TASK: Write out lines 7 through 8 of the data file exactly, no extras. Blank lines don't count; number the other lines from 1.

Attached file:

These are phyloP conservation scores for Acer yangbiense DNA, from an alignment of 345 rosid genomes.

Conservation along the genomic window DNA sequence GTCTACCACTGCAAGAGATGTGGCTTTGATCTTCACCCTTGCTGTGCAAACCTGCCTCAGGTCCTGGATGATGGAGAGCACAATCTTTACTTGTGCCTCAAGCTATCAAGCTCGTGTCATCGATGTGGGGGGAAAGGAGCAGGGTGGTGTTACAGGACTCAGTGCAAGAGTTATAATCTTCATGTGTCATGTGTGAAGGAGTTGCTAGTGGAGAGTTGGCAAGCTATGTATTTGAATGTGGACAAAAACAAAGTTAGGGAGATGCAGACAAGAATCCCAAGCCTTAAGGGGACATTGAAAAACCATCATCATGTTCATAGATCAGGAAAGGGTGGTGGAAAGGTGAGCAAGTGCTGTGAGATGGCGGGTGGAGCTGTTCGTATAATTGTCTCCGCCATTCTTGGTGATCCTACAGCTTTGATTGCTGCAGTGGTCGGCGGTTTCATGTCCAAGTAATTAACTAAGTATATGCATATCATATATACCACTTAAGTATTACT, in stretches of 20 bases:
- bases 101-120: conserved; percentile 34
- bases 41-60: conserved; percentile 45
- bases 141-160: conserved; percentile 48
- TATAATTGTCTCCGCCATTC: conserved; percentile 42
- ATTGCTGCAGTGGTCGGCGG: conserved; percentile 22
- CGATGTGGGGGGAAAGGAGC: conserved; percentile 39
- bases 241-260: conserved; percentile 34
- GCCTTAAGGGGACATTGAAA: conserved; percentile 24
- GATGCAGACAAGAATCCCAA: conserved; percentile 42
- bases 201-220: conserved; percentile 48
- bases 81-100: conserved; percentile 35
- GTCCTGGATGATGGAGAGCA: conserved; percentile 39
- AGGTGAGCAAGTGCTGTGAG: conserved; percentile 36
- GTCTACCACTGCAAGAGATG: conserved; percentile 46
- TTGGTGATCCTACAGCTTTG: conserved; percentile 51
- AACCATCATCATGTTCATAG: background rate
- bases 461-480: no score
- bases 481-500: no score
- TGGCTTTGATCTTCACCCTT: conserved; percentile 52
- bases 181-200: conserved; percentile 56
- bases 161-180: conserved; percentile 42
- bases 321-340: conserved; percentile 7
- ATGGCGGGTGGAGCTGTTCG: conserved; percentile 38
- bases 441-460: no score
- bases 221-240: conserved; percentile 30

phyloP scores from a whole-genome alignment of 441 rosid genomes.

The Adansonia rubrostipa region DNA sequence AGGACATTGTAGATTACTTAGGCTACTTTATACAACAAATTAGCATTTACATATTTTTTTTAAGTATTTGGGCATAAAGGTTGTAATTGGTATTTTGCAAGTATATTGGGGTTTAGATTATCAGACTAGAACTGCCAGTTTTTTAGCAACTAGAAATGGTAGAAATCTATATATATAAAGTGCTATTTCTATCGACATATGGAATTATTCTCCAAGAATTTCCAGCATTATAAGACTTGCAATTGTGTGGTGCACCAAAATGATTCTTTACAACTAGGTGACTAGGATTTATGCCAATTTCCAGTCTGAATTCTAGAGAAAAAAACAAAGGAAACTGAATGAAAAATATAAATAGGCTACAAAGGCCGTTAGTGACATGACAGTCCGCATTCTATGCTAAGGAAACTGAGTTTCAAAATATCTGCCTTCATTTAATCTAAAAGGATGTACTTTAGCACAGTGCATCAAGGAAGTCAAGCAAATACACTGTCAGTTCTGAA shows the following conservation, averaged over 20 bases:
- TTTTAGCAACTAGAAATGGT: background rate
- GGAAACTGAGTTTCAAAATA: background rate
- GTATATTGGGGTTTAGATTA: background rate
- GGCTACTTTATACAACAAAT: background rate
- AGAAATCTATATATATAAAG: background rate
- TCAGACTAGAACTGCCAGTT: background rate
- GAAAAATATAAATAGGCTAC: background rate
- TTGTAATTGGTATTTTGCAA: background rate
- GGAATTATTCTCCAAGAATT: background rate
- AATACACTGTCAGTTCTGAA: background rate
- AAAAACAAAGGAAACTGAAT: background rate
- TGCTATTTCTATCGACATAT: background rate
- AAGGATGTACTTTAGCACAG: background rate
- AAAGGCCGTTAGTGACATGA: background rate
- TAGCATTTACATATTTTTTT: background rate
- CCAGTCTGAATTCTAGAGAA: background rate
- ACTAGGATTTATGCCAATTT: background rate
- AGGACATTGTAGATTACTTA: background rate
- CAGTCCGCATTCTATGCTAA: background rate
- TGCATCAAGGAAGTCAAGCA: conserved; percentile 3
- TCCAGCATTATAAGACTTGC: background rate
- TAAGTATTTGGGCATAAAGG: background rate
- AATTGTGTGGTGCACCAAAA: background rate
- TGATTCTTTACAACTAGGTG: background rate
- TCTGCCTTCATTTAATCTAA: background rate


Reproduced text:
- ATTGCTGCAGTGGTCGGCGG: conserved; percentile 22
- CGATGTGGGGGGAAAGGAGC: conserved; percentile 39